If you’re someone who is already planning a surprise public proposal, you might be in too deep to know that it’s probably not a great idea. However, if you’re willing to hit pause, maybe go through this checklist before arranging the flash mob dance.
There are many different sorts of surprise proposals out there, and we’re not talking about surprising your partner with a ring at sunset on your favorite hike. We’re talking about huge, elaborate, and extremely public proposals that more or less force your partner to either say yes, or humiliate you beyond recovery. There’s a whole genre of proposal fails on YouTube out there if you think this is a thing that never happens.
The recent public proposal at the Emmy Awards from Glenn Weiss to Jan Svendsen prompted The Cut to interview Lisa Hoplock, a postdoctoral fellow at the University of Manitoba who “quite literally got her Ph.D. in marriage proposals.” Hoplock has a lot of thoughts about why public proposals keep happening, even though data indicates that 85 percent of people prefer a proposal to happen in private. Think about the following things to figure out what percentage your partner likely falls into.
Are you afraid they’ll say no?
Hoplock says that there isn’t much research on the topic, presumably outside her own writing. However, she thinks a lot of public proposals are motivated by a deep insecurity that the person getting asked will say no, and being caught out in public will be the extra push they need. You know, to commit themselves to you for the rest of their lives:
“It’s possible the proposers are trying to put someone on the spot because the audience knows the script, and they want to encourage the person to say yes,” she says. “If there’s hesitation [on the part of the person being asked], the audience might get involved, and start chanting ‘Say yes! Say yes!’”
This isn’t a new idea, necessarily. In 2012, the BBC interviewed psychologist Glenn Wilson, who basically said the same thing:
“It’s possible that some men think that this will pile pressure upon her and increase the likelihood of getting a positive response, that she must think that he really loves her if he goes to this extent of trouble and trickery.”
Once the word “trickery” comes into the marriage plans, it’s time for some self-reflection.
Do you know what your partner really wants?
Many stories from women in particular about public proposals include them saying they would have preferred a private one, including Svenson, to some extent. If you’re seriously considering marriage, this is hopefully something you’ve talked about with the person you’re proposing to. What has your partner said about it in the past? Haplock says that of the almost 700 stories she researched, many included some poor woman saying something like, “He should have known better.”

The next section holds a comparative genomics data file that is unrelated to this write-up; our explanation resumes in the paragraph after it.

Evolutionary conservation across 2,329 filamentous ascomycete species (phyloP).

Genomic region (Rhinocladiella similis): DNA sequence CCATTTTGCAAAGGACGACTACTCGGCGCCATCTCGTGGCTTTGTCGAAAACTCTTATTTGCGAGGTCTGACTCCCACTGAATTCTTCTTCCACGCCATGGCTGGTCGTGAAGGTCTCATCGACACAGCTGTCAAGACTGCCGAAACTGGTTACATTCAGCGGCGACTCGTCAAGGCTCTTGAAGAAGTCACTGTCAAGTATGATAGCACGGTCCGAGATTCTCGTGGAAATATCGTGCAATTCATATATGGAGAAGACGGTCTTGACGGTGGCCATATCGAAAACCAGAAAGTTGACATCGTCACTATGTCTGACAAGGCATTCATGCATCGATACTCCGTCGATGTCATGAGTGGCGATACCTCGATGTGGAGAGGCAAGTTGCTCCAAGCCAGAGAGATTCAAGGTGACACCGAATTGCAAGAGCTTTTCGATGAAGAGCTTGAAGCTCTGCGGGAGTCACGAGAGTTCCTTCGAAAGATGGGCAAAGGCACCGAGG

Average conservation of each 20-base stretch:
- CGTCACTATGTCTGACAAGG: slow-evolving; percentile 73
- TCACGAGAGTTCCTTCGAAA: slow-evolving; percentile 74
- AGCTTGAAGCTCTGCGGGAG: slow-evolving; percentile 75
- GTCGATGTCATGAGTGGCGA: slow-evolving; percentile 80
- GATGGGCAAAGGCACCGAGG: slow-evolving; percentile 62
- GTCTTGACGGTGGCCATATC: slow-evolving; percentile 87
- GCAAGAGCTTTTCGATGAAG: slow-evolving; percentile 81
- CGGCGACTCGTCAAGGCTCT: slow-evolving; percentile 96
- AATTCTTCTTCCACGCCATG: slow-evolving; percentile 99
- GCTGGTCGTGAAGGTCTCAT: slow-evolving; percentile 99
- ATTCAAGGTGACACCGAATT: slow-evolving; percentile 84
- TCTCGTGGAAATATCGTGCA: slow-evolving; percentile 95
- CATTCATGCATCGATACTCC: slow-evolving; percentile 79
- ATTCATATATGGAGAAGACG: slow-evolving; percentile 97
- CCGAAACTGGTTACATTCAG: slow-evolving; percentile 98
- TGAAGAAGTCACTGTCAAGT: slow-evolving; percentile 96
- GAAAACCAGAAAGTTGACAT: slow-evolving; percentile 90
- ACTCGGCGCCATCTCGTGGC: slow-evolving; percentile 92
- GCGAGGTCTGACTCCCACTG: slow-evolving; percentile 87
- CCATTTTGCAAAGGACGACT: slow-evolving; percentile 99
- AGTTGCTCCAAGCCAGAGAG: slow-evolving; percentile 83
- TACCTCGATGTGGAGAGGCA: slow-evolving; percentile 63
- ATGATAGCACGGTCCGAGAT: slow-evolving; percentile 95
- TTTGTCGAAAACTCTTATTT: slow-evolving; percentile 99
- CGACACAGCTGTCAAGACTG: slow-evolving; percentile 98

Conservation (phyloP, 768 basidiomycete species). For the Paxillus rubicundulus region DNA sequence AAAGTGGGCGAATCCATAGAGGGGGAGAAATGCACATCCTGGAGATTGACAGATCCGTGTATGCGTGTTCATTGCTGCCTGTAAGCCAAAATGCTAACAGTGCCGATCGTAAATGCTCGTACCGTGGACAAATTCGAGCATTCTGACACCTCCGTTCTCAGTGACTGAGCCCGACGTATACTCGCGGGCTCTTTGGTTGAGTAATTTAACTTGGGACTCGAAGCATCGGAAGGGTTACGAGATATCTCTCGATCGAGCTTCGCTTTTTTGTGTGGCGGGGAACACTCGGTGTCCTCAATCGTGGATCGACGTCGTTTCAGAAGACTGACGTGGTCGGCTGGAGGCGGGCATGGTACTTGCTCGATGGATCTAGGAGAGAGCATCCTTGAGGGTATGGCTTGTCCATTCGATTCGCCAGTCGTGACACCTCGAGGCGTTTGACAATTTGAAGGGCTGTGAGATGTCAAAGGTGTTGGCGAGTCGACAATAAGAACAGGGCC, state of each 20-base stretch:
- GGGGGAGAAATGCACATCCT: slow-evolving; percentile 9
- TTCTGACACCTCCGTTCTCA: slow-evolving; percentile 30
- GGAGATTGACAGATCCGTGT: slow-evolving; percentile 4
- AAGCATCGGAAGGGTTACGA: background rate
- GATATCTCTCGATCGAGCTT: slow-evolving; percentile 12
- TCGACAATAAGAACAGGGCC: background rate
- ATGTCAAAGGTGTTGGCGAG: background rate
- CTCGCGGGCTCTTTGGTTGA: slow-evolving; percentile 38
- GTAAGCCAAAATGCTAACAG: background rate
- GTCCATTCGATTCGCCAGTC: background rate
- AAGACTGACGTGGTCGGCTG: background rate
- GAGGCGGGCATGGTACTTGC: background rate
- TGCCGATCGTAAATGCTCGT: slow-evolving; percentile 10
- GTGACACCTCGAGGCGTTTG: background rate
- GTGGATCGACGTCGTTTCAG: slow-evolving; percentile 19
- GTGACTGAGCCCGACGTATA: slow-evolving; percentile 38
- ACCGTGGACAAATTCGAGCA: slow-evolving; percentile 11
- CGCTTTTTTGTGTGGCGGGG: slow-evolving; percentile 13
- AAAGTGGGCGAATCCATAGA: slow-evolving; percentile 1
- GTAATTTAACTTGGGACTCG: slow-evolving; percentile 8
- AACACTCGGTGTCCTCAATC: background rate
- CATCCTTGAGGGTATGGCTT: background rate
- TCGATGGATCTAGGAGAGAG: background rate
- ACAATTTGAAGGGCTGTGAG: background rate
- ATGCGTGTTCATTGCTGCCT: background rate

But there are people who genuinely want these public proposals and have perhaps said as much to you; in that case, you’re in the clear. Though double check with a couple friends and family members of your beloved to be extra, extra sure. Or just be up front and discuss the issue with your partner. If the two of you have discussed your feelings about marriage, and how your partner might like to be officially proposed to, the details of the proposal can still be a surprise, and you won’t have to worry that you’re inadvertently making them uncomfortable.
Are you doing this for yourself— or for your partner?
If you know what your partner would want, and it’s not a public proposal, it may be time to admit you’re really doing this for yourself; that’s Haplock’s guess:
“You can speculate about who are these people are,” she says. “People who like attention on themselves, maybe people who are narcissistic … but there’s no evidence yet!”
It’s a hard thing to know for sure, but let’s remember in 2016 when a huge fuss was made after Olympic silver medalist He Zi was proposed to by fellow athlete Qin Kai during her award ceremony. She might have been thrilled to have a special moment made even more special… or he might have been a gross attention hog stealing her spotlight. At least be honest that you want the high of the public proposal attention—and be willing to accept the possible consequences.